Thinking of selling your business?
Selling your business can be both an exciting and stressful time. One of the ways to reduce your stress level is by being organized prior to engaging with an investment banker and/or potential buyer. This blog post offers four tips on how to be best prepared when selling your business.
Prepare a form confidentiality/non-disclosure agreement
Before providing any type of business information to a potential buyer, make sure to have them sign a confidentiality/non-disclosure agreement. The confidentiality/non-disclosure agreement should cover what type of information is considered confidential, how long the information is considered confidential, and rights and remedies available to you in the event that the recipient of said confidential information breaches the agreement. In the event that the sale does not go through, the last thing you want or need is for a potential buyer to use information obtained from the sale process as a competitive advantage.
Gather corporate records and contracts
Potential buyers will want to see the corporate records and, at the very least, material contracts of the business. Having your business corporate records readily available, which includes meeting minutes, stock or unit certificates, and articles of incorporation and bylaws for a corporation or articles of formation and operating agreement for a limited liability company is a must. Potential buyers will want to know:
- Who are the owners
- What percentage of the business that each owner owns
- That there are no gaps in the ownership history
- Who are the officers/managers/directors of the business
Other important items to have assembled prior to beginning the deal process are material customer contracts, supplier/vendor contracts, and employment agreements. With respect to the customer and supplier contracts, it is typical to redact customer names and pricing information when providing such agreements early on in the transaction. As the transaction moves closer to the closing and a final buyer is identified, the customer names and pricing information is then released. Digging up old corporate records and finding all of the contracts can be very time consuming. Having as much of this information at the beginning of the process will streamline the sale and allow you to focus on other aspects of the sale as the transaction progresses.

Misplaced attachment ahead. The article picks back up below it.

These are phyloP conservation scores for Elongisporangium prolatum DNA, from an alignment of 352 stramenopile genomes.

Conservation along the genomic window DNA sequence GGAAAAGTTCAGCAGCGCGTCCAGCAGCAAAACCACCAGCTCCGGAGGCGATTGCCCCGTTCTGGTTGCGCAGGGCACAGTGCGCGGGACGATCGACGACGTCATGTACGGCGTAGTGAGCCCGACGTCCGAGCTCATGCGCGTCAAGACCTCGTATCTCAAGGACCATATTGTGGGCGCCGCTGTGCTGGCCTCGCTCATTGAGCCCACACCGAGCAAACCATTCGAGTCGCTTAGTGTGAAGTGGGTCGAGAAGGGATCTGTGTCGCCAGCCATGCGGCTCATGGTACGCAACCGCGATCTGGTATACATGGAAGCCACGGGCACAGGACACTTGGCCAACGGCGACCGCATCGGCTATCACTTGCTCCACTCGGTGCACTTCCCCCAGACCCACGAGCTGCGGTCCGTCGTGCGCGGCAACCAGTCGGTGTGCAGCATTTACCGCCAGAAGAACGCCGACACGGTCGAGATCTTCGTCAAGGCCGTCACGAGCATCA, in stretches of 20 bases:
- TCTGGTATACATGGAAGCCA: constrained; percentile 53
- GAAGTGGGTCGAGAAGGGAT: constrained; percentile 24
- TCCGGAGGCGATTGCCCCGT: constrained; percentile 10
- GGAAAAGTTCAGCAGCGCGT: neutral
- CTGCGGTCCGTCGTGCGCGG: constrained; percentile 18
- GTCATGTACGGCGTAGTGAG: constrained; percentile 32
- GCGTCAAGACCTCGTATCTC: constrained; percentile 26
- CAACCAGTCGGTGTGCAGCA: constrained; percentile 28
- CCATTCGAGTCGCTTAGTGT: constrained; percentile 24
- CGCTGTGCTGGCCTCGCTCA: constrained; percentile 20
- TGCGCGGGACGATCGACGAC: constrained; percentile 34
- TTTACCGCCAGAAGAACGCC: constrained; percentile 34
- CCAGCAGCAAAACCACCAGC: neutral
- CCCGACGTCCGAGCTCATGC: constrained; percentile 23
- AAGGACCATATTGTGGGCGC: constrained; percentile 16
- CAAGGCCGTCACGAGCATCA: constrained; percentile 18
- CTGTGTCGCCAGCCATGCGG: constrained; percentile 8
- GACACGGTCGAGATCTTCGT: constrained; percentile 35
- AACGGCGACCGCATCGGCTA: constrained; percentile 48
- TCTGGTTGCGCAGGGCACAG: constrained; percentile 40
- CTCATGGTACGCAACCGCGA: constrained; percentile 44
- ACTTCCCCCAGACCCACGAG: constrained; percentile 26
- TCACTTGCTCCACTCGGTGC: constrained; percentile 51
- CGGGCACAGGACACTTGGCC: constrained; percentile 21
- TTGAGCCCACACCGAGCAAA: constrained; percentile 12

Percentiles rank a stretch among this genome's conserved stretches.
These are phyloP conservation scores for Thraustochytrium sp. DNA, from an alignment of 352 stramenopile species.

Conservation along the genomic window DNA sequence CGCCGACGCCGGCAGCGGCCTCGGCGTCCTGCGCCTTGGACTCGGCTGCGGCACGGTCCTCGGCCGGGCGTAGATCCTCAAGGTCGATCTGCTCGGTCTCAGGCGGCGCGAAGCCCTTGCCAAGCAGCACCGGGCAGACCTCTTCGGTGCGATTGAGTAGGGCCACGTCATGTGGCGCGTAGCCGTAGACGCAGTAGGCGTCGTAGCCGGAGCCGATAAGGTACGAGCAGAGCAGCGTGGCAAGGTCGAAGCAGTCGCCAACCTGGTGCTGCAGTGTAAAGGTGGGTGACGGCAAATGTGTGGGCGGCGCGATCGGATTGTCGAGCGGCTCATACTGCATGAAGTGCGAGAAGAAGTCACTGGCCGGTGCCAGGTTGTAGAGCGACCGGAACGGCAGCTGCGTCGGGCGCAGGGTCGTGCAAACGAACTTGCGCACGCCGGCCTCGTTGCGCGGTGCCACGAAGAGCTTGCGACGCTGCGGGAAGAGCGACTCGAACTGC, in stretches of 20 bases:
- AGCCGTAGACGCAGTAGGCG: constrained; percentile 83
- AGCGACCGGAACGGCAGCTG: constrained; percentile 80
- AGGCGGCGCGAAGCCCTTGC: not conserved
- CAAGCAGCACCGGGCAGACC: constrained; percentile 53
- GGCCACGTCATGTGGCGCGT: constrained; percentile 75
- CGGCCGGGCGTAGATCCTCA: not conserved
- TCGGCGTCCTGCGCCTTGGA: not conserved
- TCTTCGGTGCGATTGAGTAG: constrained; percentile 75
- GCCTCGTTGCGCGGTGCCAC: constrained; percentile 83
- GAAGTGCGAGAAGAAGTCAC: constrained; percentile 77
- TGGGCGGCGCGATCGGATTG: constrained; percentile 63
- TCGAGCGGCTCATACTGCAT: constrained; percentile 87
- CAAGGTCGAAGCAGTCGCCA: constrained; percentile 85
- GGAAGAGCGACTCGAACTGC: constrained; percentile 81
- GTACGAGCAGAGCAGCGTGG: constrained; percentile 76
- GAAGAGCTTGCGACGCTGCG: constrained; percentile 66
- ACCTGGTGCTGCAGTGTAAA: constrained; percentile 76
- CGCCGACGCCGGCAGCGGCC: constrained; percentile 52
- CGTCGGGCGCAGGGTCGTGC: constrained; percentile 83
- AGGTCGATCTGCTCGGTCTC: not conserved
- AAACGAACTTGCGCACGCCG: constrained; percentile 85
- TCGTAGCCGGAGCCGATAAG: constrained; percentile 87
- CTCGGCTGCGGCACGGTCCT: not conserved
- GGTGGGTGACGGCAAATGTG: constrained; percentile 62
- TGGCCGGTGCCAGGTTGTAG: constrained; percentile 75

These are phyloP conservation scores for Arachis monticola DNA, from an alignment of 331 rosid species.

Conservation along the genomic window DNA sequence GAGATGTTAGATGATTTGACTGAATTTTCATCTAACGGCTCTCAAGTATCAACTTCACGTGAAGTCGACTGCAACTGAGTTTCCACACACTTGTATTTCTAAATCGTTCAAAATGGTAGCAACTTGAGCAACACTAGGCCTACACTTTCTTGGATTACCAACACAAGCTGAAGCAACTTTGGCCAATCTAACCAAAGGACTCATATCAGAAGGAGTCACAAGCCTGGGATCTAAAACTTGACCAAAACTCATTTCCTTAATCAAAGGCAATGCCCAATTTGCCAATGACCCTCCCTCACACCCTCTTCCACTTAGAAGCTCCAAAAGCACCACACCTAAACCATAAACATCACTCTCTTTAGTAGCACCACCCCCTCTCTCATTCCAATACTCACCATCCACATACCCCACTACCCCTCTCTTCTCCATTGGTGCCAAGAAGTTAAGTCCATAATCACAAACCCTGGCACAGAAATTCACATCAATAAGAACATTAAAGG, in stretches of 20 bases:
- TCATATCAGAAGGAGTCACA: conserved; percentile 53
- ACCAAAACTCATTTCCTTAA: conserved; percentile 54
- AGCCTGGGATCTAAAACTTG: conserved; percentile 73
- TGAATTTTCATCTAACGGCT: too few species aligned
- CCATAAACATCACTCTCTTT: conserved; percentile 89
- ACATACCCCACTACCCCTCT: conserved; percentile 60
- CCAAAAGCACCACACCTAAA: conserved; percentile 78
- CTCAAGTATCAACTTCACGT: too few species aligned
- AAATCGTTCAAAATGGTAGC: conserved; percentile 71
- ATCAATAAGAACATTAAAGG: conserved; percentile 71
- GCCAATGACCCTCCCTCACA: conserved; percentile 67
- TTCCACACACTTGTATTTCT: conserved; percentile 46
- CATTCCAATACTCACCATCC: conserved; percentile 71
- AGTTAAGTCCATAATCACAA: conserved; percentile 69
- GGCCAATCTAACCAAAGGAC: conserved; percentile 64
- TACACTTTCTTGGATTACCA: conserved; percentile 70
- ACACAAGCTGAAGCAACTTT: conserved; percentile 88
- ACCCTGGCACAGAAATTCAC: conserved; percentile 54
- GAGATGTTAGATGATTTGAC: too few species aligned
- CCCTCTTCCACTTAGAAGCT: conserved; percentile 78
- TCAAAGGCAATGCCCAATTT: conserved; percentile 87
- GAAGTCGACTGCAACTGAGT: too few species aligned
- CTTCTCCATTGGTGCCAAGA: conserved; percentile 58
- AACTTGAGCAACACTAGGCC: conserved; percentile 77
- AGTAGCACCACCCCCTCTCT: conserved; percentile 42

Assemble a team
One of the most efficient and cost-effective ways to get through a transaction is to have a team of people/employees ready to assist with the deal. A common mistake is for a business owner to try to do everything themselves and not get others involved. It is understandable that a business owner does not want their employees to know that a sale may be happening; however, this mistake leads to delays in providing corporate information and tends to result in the day-to-day operations of the business suffering since the business owner is trying to run the business as well as handle the entire deal. Whether it is an office manager, chief financial officer and/or a trusted employee, having at least one other company person involved to assist and liaise with your deal counsel and other outside advisors is an important step to help keep legal costs down and the process moving. Further, having an accountant that is well versed with M&A deals will also be helpful both from a financial diligence aspect and tax aspect.
Consider a transition plan for the management team
Another item to keep in mind when selling your business is how you want to handle certain employees and your management team. Quite often business owners offer transaction bonuses and/or sale bonuses to certain members of the team. The process of selling a business is incredibly time consuming and labor intensive. I have had high level executives, employees and office managers tell me that they felt like they had two full time jobs during the sale process. A way to reward those people that have assisted in the preparation and sale process or to show appreciation for the years put in to the company is to offer some type of bonus. By having a plan ahead of time, your deal counsel can assist in setting up the bonuses in the most tax effective way possible to both the employer and employees.
Selling a business can be time consuming and expensive, but by following the guidelines above can save both time and money. If you have any questions regarding the information above or the sale process in general, please contact the attorney listed below.